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Monday, November 1, 2010

AGUA DE ROSAS WITH APPLESAUCE RECIPE FROM NOLA

ROSEWATER BOTTLE AND ROSE
Photo By: Anshuca
agua rosada, rosewater. Roses spread from Asia Minor to Europe. In the 1st A.D, Alexandrian chemists discovered how to distill rose petals in water. Arabs advanced the technology by using glass and glazed containers, which increased production and enabled exportation. Rosewater came to Spain from Persia. Avicenna (980-1037) prepared it. Covarrubias called it "angel water" and defined it as many different types of flowers and aromatic drugs distilled and noted for its strong odor. Rosewater and others such as jasmine and lemon were sold in apothecary shops. By the 13th C. it was exported from Shiraz and Damascus to major centers in the Maghreb, Spain and the Far East. It played a major roll in Hispanic-Moorish recipes and all over Europe by the 14th and 15th C. including England where it was called for in the Two Fifteenth-Century Cook Books. In medieval Spain, it was an ingredient added to innumerous dishes including pink honey, pink marzipan, pink candied fruit, rose syrup, rose pastry and rose or violet honey cake. Wild roses were preferred over cultivated ones as the smell is stronger. Further, it was put out at night to create calmness and receive mysterious infusions from the moon, stars and mist. It was used as an antidepressant. It has been found to reduce cholesterol. Nola recommended rosewater as a ‘heart tonic.’ Today, rosewater is used in perfumes. See agua de azahar. For detailed instructions for making rosewater see: Florilegium ROSE WATER MSG on line. [Covarrubias. 1998:52:a:13-20. ES: Calle. “Poetas.” Sep 21, 01; ES: “Medicinal.” Sep 30, 02.; Gitlitz. 1999:xiv; Lladonosa. Cocina. 1984:155; Nola. 1989:xiiii-2:xv-3:xvi-1 etc; Nola/Iranzo. 1982:167; and Nola/Pérez. 1992:186]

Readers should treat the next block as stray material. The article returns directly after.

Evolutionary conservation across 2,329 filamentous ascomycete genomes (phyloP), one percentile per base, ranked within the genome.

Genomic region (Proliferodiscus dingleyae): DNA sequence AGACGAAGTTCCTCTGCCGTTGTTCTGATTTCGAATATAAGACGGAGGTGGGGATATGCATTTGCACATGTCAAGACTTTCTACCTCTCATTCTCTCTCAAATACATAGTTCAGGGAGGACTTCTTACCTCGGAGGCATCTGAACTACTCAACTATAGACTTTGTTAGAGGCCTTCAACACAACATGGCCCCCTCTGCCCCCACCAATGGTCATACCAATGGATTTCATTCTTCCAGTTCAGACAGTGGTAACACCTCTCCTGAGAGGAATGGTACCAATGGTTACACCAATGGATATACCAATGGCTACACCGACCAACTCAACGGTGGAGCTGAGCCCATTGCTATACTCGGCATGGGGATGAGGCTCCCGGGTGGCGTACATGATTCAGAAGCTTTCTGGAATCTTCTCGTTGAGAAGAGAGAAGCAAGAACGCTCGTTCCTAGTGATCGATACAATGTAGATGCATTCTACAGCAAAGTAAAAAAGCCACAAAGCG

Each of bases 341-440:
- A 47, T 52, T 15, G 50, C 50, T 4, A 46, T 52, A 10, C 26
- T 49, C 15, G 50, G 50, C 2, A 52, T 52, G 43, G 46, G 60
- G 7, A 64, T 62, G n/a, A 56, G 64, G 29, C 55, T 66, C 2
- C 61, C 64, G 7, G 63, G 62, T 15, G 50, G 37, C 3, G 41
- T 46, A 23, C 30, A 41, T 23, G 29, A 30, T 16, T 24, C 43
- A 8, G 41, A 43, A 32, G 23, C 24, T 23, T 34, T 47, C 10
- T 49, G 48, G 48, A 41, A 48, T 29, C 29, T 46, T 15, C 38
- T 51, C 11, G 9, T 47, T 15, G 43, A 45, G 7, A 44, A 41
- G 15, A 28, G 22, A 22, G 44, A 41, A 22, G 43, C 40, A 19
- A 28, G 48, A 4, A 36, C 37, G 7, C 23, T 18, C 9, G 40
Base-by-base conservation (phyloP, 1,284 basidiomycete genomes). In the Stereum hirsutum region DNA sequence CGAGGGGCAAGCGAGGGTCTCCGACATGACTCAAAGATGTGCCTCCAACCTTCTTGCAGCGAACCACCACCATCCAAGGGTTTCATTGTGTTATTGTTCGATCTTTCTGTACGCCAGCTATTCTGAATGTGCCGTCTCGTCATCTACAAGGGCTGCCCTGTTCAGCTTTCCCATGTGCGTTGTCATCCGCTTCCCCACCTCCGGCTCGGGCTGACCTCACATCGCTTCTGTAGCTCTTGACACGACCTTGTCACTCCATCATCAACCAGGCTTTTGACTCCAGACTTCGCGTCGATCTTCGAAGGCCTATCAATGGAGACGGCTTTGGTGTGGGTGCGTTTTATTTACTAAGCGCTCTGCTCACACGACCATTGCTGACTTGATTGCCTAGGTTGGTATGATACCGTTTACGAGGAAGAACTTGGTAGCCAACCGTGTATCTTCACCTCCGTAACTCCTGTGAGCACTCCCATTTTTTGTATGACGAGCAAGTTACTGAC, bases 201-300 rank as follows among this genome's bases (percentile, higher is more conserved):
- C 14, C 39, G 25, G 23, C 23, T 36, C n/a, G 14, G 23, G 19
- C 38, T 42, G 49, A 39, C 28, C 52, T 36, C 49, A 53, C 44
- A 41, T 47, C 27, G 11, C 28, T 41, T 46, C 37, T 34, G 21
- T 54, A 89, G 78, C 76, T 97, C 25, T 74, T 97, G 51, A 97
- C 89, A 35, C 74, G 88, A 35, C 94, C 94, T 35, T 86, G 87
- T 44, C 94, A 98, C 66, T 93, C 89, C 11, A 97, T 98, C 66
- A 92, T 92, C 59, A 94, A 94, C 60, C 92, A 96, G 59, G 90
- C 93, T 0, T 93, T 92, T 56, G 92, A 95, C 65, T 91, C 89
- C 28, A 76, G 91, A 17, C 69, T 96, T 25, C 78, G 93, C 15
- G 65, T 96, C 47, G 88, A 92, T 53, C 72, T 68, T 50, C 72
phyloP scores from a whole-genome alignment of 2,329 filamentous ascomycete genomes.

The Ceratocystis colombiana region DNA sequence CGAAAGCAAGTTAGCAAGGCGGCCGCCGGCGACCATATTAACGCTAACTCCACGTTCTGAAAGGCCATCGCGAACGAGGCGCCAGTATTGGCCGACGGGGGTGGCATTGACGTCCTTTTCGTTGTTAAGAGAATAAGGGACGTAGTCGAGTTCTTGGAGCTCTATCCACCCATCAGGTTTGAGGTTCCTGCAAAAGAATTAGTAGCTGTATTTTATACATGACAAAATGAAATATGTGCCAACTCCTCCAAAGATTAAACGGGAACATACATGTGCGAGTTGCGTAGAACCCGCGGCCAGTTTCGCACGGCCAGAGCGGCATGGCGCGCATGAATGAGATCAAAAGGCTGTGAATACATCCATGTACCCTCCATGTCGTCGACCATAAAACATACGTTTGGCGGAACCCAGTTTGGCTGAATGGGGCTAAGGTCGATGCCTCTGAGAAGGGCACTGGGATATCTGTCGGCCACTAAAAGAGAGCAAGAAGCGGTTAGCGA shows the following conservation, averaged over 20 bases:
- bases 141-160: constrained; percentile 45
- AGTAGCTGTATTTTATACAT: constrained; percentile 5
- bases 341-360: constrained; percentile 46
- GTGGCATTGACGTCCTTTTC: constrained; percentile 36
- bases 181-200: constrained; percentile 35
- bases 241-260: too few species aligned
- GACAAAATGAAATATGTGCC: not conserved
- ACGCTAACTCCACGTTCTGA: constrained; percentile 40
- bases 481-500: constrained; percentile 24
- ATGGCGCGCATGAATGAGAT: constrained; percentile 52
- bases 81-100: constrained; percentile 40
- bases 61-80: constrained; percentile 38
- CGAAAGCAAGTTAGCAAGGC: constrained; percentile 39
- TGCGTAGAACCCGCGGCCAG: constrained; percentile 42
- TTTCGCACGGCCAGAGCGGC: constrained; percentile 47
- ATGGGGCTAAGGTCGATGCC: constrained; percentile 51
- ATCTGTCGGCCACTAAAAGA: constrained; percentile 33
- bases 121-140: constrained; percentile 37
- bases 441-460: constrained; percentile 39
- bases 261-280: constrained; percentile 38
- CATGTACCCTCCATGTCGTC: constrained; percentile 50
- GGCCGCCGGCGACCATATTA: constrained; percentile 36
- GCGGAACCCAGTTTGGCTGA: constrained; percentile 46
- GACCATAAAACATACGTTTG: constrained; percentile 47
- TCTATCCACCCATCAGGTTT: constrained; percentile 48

APPLESAUCE RECIPE ADAPTED FROM NOLA'S xvi-1 POMADA

Ingredients

1 fresh root ginger
6 tbsp rosewater
1 cinnamon stick, 3” long
½ tsp whole cloves
2 c chicken broth
 6 medium apples
1 lemon, juice from or 3-4 tbsp
1/3 c almonds
1 c water
½ c brown sugar

Preparation

Peel skin off ginger and make small pieces the size of a half of a finger. Soak them in rosewater overnight.

Put that and whole cinnamon in a spice bag with cloves. Scald that in hot broth and remove it.
Peel, quarter and remove core of apples. Stew them in 1 c of the broth, the spice bag and the lemon juice. Blanch almonds in 1 c. of boiling water for three minutes and remove the almonds from the pot. Remove the skins of the almonds and grind them in a blender. When well ground add stewed apples and grind all. Blend in the remaining broth. Strain the mixture through a fine strainer into a pot. (For a chunkier mixture do not strain.) Add sugar and simmer, stirring constantly until the sugar is dissolved. Add spice bag and taste. Add ground ginger if needed. When cooked add rosewater. Pour into serving bowls and sprinkle sugar and cinnamon on top.

2 comments:

  1. Muy interesante,soy a gran aficionada a las hierbas que le dan sabores muy especial a las comidas.
    No me puede faltar en las diferencias comidas las hierbas que las realzan y que cultivo en mi balcon como romero,estragon,cibulette, menta etc
    Tambien el agua de rosas tiene muchos usos en pasteleria

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  2. Muchas gracias Donka. ¡Si como ves en Nola agua de rosas no pudo faltar en la cocina medieval!

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